By Kevin O'Keefe

Wall Sreeet Journal RSS feeds signal quick adoption of blogs & RSS for large law firms

The Wall Street Journal joined the growing number of publishers distributing their stories via RSS so as Bill Gates says “You get the information you want, when you want it.” The significance of this development for law firms is that your clients are going to start to find out what RSS is and how to use it as a time saver.

The public’s acceptance rate of RSS and blog technology is becoming faster than that of the Web’s acceptance rate. Law firms relying on email and Web sites, alone, as means to update clients as opposed to seizing the power of RSS do so at their own peril. The firm’s target audience whether it be referring lawyers, current clients, the media or the public at large will just get their legal updates elsewhere.

Readers of The Wall Street Journal can now subscribe for separate RSS feeds in the following categories:

  • What’s News – U.S.
  • What’s News – Europe
  • What’s News – Asia
  • What’s News – Technology
  • US Business
  • Market News
  • Opinion – Review & Outlook
  • Personal Technology/Walt Mossberg

Headline feeds are available to all users, but full stories are available only to subscribers of the Online Journal.

Feeds and the entire text will be available to the public from the free sections of the Journal:

  • CareerJournal
  • RealEstateJournal
  • StartupJournal
  • CollegeJournal
  • OpinionJournal

Law firms were not the first to have Web sites. News media, like The Wall Street Journal, and other companies selling products led the way. But law firms jumped on quickly. From 1996 and 1997 when the media jumped onto the net, it only took law firms a couple or three years to be all over the Internet with their own Web sites.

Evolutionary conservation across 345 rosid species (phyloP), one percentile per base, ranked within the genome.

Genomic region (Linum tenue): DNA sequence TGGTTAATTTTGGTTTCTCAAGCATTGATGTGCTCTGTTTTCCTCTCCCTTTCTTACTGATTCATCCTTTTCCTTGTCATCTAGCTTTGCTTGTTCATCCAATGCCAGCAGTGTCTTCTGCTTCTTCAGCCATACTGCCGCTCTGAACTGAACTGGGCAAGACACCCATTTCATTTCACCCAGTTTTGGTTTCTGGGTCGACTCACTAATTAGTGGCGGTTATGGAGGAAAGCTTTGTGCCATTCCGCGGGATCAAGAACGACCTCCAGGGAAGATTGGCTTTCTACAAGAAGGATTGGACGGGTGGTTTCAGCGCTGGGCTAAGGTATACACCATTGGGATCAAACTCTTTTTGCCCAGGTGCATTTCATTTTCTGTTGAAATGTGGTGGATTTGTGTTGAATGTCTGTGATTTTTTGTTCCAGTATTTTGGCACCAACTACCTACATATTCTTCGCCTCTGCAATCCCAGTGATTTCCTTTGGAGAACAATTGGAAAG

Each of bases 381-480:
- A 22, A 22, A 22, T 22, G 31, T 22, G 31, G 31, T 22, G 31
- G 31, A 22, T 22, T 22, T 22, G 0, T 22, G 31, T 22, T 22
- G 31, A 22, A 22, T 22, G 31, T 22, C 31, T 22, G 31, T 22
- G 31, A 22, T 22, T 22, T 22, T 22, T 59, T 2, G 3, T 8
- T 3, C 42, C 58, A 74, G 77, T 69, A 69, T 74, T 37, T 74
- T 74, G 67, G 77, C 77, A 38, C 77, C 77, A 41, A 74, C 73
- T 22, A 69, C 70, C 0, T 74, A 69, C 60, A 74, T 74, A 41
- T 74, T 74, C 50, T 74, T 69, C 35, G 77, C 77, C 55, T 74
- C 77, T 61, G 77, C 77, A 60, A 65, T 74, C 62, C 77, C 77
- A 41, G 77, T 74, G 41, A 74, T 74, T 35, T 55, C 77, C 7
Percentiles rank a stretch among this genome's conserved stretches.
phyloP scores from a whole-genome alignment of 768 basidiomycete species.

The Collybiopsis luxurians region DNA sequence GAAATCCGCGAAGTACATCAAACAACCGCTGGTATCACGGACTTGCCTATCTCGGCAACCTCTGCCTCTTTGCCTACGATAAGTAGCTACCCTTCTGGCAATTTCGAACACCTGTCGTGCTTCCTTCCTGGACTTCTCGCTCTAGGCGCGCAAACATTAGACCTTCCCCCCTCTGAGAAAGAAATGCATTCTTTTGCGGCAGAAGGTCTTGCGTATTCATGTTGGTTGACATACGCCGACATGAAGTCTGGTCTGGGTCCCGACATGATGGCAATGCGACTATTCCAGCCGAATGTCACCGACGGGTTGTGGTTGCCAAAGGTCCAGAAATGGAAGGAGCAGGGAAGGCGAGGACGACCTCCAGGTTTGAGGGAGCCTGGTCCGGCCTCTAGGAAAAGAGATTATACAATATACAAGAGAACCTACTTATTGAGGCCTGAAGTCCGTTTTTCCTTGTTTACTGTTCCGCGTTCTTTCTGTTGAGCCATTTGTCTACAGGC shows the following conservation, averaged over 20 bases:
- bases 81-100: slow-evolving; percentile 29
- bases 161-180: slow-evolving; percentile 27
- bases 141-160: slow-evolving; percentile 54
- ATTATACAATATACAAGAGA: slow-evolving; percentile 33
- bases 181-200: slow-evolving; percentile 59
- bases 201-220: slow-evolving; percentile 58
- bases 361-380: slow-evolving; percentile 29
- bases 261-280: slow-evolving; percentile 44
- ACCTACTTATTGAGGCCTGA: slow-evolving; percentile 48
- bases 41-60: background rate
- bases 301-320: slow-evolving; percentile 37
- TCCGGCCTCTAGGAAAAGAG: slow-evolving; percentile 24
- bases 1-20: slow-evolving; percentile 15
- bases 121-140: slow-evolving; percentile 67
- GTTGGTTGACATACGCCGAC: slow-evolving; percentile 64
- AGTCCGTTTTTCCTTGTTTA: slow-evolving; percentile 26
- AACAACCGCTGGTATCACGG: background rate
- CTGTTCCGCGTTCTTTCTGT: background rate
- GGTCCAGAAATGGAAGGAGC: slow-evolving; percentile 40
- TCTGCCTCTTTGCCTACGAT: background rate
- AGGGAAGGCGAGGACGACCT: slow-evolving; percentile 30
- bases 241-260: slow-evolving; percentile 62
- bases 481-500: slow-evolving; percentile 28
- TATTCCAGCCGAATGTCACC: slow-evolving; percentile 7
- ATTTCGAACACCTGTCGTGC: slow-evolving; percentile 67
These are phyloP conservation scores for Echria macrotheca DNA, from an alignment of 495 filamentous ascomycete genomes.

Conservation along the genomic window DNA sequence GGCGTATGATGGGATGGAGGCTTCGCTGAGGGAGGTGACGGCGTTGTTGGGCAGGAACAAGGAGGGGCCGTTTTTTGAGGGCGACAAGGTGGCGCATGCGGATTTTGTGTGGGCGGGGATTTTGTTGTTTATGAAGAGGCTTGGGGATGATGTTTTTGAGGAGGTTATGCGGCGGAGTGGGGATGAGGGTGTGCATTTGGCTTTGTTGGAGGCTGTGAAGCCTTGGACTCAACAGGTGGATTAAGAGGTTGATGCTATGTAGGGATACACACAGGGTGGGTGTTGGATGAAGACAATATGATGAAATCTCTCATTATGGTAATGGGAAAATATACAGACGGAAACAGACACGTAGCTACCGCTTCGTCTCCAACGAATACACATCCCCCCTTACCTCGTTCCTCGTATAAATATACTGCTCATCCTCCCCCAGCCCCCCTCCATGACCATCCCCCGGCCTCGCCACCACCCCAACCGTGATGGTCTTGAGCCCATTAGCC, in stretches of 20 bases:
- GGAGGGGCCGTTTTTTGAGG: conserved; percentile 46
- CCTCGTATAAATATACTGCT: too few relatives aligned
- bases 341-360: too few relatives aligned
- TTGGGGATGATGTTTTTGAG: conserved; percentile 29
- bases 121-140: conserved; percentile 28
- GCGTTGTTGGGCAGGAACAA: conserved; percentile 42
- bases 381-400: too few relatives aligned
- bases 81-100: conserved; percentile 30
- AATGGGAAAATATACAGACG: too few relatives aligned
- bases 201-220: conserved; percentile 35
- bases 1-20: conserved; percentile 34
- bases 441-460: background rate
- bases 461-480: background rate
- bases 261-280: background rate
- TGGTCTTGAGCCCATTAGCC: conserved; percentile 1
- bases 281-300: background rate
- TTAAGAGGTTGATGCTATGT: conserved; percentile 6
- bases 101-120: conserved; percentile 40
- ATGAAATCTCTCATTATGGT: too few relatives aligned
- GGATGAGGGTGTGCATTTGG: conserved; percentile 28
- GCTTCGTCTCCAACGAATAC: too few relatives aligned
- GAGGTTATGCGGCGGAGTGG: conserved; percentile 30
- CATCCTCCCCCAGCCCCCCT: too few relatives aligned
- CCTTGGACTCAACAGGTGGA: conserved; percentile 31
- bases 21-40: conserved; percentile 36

Law firm adoption of blogs, and the RSS technology they offer to feed legal updates, alerts and analysis to a law firm’s target audience, is going to happen much faster than the 2 to 3 years it took for law firm Web sites. Five reasons:

  1. People, law firm clients included, adapt to new technology much faster today than 8 years ago.
  2. Law firms already have the content in hand to be published on blogs and distributed via RSS – it’s in email newsletters, client alerts and/or on their Web sites, unlike the case when Web sites demanded law firms produce new content.
  3. Blogs, unlike their predecessor database driven Web sites, are very inexpensive – $200/month for a professional design, hosting, marketing and support with no upfront cost.
  4. Blogs can be published without any html coding experience and with less than an hour’s training.
  5. Blogs will get the law firms content indexed and optimized for the search engines – law firm Web sites have failed miserably on that front.

Bottom line for law marketing professionals, get ready to understand blogs and RSS. The majority of law firms will be using RSS via blogs within the next year. The good thing is, it is very easy.

Kevin O'Keefe
About the Author

Trial lawyer turned legal tech entrepreneur, I am the founder and CEO of LexBlog, a legal blog community of over 30,000 blog publishers, worldwide. LexBlog’s publishing platform is used on a subscription basis by over 18,000 legal professionals, including the largest law firm in each India, China and the United States.

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